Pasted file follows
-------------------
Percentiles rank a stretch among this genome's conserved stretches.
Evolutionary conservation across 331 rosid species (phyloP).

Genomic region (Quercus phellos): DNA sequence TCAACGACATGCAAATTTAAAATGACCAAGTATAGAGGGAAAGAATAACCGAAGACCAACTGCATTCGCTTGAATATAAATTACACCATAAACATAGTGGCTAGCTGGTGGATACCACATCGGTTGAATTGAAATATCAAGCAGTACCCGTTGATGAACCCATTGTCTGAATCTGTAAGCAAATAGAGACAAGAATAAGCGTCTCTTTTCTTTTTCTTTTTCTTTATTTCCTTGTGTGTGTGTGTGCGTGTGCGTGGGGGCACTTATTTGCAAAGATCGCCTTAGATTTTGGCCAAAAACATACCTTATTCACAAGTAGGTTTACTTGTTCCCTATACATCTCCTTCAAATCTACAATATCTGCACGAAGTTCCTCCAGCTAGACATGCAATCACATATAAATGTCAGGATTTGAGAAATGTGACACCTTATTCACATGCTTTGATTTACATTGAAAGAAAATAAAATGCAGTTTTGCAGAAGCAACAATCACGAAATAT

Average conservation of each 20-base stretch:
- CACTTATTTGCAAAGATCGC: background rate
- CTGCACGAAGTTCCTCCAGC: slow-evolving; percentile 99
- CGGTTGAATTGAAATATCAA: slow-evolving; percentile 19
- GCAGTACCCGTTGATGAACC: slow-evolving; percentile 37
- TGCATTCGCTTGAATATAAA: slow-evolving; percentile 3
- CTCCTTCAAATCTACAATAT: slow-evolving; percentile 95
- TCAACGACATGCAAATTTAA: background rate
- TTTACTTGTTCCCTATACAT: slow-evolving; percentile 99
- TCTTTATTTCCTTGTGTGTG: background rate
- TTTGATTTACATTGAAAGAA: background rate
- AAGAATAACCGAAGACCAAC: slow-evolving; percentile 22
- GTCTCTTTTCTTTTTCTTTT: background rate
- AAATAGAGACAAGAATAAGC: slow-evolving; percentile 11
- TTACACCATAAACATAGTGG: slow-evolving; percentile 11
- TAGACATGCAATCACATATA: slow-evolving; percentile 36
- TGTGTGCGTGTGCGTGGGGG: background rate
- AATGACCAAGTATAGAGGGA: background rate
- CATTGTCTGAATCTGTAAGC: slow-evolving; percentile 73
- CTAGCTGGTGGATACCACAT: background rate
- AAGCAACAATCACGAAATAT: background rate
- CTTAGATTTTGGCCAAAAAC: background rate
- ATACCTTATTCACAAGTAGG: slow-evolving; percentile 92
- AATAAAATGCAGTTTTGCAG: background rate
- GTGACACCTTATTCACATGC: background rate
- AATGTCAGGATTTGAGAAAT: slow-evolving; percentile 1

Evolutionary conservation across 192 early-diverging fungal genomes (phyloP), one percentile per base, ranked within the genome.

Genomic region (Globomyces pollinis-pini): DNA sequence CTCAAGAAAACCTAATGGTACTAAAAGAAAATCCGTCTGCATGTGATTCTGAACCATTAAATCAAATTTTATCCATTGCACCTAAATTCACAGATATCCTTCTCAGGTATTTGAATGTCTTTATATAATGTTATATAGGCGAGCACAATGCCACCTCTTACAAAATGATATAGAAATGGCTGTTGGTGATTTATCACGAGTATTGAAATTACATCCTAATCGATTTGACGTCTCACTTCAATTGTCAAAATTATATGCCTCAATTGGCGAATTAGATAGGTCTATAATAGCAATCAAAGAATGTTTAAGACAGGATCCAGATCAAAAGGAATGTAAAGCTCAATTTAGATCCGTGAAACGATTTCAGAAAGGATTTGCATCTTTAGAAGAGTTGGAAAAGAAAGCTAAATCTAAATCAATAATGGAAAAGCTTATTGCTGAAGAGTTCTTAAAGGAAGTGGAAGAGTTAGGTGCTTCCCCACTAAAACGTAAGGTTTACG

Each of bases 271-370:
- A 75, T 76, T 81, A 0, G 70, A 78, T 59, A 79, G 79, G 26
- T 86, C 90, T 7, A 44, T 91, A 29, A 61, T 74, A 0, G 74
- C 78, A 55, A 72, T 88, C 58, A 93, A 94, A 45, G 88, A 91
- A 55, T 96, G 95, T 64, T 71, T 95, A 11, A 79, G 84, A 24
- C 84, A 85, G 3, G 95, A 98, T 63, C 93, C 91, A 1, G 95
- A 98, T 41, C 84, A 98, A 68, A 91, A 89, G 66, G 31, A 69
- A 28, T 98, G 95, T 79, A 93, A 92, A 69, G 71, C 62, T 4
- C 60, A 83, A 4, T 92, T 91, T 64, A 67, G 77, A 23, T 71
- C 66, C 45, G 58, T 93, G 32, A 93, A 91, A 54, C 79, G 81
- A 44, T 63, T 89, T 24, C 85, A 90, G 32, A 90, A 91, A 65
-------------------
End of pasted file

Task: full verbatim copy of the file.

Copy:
Percentiles rank a stretch among this genome's conserved stretches.
Evolutionary conservation across 331 rosid species (phyloP).

Genomic region (Quercus phellos): DNA sequence TCAACGACATGCAAATTTAAAATGACCAAGTATAGAGGGAAAGAATAACCGAAGACCAACTGCATTCGCTTGAATATAAATTACACCATAAACATAGTGGCTAGCTGGTGGATACCACATCGGTTGAATTGAAATATCAAGCAGTACCCGTTGATGAACCCATTGTCTGAATCTGTAAGCAAATAGAGACAAGAATAAGCGTCTCTTTTCTTTTTCTTTTTCTTTATTTCCTTGTGTGTGTGTGTGCGTGTGCGTGGGGGCACTTATTTGCAAAGATCGCCTTAGATTTTGGCCAAAAACATACCTTATTCACAAGTAGGTTTACTTGTTCCCTATACATCTCCTTCAAATCTACAATATCTGCACGAAGTTCCTCCAGCTAGACATGCAATCACATATAAATGTCAGGATTTGAGAAATGTGACACCTTATTCACATGCTTTGATTTACATTGAAAGAAAATAAAATGCAGTTTTGCAGAAGCAACAATCACGAAATAT

Average conservation of each 20-base stretch:
- CACTTATTTGCAAAGATCGC: background rate
- CTGCACGAAGTTCCTCCAGC: slow-evolving; percentile 99
- CGGTTGAATTGAAATATCAA: slow-evolving; percentile 19
- GCAGTACCCGTTGATGAACC: slow-evolving; percentile 37
- TGCATTCGCTTGAATATAAA: slow-evolving; percentile 3
- CTCCTTCAAATCTACAATAT: slow-evolving; percentile 95
- TCAACGACATGCAAATTTAA: background rate
- TTTACTTGTTCCCTATACAT: slow-evolving; percentile 99
- TCTTTATTTCCTTGTGTGTG: background rate
- TTTGATTTACATTGAAAGAA: background rate
- AAGAATAACCGAAGACCAAC: slow-evolving; percentile 22
- GTCTCTTTTCTTTTTCTTTT: background rate
- AAATAGAGACAAGAATAAGC: slow-evolving; percentile 11
- TTACACCATAAACATAGTGG: slow-evolving; percentile 11
- TAGACATGCAATCACATATA: slow-evolving; percentile 36
- TGTGTGCGTGTGCGTGGGGG: background rate
- AATGACCAAGTATAGAGGGA: background rate
- CATTGTCTGAATCTGTAAGC: slow-evolving; percentile 73
- CTAGCTGGTGGATACCACAT: background rate
- AAGCAACAATCACGAAATAT: background rate
- CTTAGATTTTGGCCAAAAAC: background rate
- ATACCTTATTCACAAGTAGG: slow-evolving; percentile 92
- AATAAAATGCAGTTTTGCAG: background rate
- GTGACACCTTATTCACATGC: background rate
- AATGTCAGGATTTGAGAAAT: slow-evolving; percentile 1

Evolutionary conservation across 192 early-diverging fungal genomes (phyloP), one percentile per base, ranked within the genome.

Genomic region (Globomyces pollinis-pini): DNA sequence CTCAAGAAAACCTAATGGTACTAAAAGAAAATCCGTCTGCATGTGATTCTGAACCATTAAATCAAATTTTATCCATTGCACCTAAATTCACAGATATCCTTCTCAGGTATTTGAATGTCTTTATATAATGTTATATAGGCGAGCACAATGCCACCTCTTACAAAATGATATAGAAATGGCTGTTGGTGATTTATCACGAGTATTGAAATTACATCCTAATCGATTTGACGTCTCACTTCAATTGTCAAAATTATATGCCTCAATTGGCGAATTAGATAGGTCTATAATAGCAATCAAAGAATGTTTAAGACAGGATCCAGATCAAAAGGAATGTAAAGCTCAATTTAGATCCGTGAAACGATTTCAGAAAGGATTTGCATCTTTAGAAGAGTTGGAAAAGAAAGCTAAATCTAAATCAATAATGGAAAAGCTTATTGCTGAAGAGTTCTTAAAGGAAGTGGAAGAGTTAGGTGCTTCCCCACTAAAACGTAAGGTTTACG

Each of bases 271-370:
- A 75, T 76, T 81, A 0, G 70, A 78, T 59, A 79, G 79, G 26
- T 86, C 90, T 7, A 44, T 91, A 29, A 61, T 74, A 0, G 74
- C 78, A 55, A 72, T 88, C 58, A 93, A 94, A 45, G 88, A 91
- A 55, T 96, G 95, T 64, T 71, T 95, A 11, A 79, G 84, A 24
- C 84, A 85, G 3, G 95, A 98, T 63, C 93, C 91, A 1, G 95
- A 98, T 41, C 84, A 98, A 68, A 91, A 89, G 66, G 31, A 69
- A 28, T 98, G 95, T 79, A 93, A 92, A 69, G 71, C 62, T 4
- C 60, A 83, A 4, T 92, T 91, T 64, A 67, G 77, A 23, T 71
- C 66, C 45, G 58, T 93, G 32, A 93, A 91, A 54, C 79, G 81
- A 44, T 63, T 89, T 24, C 85, A 90, G 32, A 90, A 91, A 65